There are several mysteries in the story of Balaam and his donkey, but one we don’t normally think about is this: who exactly is the angel? The text refers to “the angel of the LORD” 10 times in 26 verses, and to “the LORD” alone twice, but never to “the angel” all alone. Even though the pictures we saw in Sunday School have an ordinary-looking winged angel, it looks like this is another case where “the angel of LORD” and “the LORD” are the same person.
Judges 2:1-15 (11/15/13)
This may be the clearest case we’ve seen where “the angel of the LORD” equals “the LORD God.” In vss. 1-4, the angel of the LORD is the one who says, “I brought you up from Egypt... I swore… I said… I say… I will not drive them out…” Then vs. 4 reiterates that the angel of the LORD is the one who spoke these words.
Judges 6:1-24 (11/18/13)
You need to read the entire passage today in your paper Bible, but I’m going to give you two verses over and over again here from several different translations. Gideon is one of my favorite people in the Bible, because he’s just like me – doubtful, impertinent, and not very brave. But he turns out okay, and maybe I will, too.
Remember I said that sometimes translations vary about whether they translate the Hebrew “the angel of the LORD” with “the” or “an.” These two verses are interesting (to me at least) because the Hebrew says “the angel … the angel,” but the Greek Old Testament has “an angel … the angel.” So apparently even the ancient rabbis sometimes weren’t too sure about whether the text was talking about the LORD or about an ordinary angel. Most of the translations below follow the Hebrew, but a couple of them follow the Greek.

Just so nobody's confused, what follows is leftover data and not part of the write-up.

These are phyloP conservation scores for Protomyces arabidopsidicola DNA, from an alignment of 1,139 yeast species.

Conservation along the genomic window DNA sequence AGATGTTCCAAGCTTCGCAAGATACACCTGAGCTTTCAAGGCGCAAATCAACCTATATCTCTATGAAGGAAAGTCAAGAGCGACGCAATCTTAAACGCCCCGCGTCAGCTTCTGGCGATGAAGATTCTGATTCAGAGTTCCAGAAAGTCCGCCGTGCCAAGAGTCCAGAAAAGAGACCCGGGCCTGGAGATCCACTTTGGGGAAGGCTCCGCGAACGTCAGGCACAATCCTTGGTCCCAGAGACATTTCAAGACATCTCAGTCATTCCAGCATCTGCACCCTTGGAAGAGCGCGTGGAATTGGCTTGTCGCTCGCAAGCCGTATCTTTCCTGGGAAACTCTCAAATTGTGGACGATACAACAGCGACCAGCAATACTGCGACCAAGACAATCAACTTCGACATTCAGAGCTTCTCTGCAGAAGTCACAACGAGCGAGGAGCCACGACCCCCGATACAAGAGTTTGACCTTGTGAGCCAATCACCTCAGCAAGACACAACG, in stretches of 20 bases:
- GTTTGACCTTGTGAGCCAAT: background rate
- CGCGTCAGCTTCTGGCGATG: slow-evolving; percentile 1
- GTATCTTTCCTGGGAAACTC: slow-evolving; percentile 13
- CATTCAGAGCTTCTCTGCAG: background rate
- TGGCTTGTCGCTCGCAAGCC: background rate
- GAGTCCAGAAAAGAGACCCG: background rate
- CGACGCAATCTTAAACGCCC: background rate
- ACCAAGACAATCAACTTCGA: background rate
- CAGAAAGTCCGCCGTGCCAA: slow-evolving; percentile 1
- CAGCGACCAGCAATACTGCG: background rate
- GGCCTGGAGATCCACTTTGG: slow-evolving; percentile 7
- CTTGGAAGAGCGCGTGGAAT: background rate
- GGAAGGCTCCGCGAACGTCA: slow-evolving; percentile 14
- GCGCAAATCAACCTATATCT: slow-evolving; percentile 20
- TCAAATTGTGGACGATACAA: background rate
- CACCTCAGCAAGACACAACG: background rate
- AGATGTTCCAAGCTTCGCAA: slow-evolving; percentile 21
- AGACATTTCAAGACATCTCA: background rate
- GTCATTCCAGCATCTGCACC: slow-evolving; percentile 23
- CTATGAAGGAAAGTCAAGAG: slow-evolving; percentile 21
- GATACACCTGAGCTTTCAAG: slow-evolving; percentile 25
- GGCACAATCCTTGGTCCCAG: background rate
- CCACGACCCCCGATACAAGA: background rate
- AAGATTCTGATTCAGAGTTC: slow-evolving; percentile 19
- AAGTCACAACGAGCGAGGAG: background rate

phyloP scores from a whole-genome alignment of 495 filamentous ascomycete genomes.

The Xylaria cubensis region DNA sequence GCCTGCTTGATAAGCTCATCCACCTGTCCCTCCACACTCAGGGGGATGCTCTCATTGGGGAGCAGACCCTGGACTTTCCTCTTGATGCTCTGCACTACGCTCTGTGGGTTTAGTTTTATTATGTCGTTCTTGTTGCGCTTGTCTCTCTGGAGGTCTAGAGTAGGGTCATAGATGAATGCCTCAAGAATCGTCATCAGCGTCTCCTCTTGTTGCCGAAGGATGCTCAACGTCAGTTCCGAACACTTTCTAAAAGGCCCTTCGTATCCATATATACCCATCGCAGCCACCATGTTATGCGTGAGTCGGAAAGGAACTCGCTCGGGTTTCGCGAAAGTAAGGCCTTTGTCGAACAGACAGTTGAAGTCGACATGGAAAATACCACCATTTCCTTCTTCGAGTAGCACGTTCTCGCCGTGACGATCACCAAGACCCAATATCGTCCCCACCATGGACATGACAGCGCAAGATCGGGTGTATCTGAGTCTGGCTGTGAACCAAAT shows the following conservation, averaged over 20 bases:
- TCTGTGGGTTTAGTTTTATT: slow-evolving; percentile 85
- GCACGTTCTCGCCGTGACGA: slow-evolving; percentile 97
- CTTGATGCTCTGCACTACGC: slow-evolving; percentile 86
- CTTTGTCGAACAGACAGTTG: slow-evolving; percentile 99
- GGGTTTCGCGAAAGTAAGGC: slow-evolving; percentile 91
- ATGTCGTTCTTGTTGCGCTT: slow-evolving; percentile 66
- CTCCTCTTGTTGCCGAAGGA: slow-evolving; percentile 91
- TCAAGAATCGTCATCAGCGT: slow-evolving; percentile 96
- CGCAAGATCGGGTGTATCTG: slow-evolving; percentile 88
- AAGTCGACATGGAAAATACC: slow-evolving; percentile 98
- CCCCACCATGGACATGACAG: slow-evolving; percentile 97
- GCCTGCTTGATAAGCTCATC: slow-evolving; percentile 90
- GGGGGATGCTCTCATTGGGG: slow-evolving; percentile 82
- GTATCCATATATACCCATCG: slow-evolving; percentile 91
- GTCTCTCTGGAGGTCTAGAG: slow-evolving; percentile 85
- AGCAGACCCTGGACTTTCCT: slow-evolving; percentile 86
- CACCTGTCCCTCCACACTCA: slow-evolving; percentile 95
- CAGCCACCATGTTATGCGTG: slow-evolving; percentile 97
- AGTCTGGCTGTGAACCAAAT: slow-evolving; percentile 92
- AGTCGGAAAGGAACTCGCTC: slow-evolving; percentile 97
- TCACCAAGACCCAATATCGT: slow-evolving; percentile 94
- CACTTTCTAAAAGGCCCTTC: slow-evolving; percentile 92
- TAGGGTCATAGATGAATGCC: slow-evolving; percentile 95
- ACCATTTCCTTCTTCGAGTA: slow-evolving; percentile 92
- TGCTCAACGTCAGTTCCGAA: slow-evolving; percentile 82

12 … the angel of the LORD
Greek (my literal translation)
12 … the angel of the LORD
Jewish Publication Society
American Standard Version
Bible in Basic English
Contemporary English Version
English Standard Version
Judges 13:1-25 (11/19/13)
Here’s another passage in which it’s a bit difficult to tell whether the angel is the LORD or an ordinary angel. The angel apparently looked like an ordinary human being, unlike many of the angels we’ve seen so far. The woman thought initially that the angel was “a man of God,” that is, a prophet or other holy person. His face was “awesome,” but not in any way that inspired fear.
When the angel returns, Manoah also thinks he’s speaking with a human being. Only when the angel goes up with the smoke and flame of the offering do they realize that the angel is something else. They conclude that it was God, not just an angel of God. John Wesley concluded that the angel was the Son of God. I’m not sure what I conclude; what about you?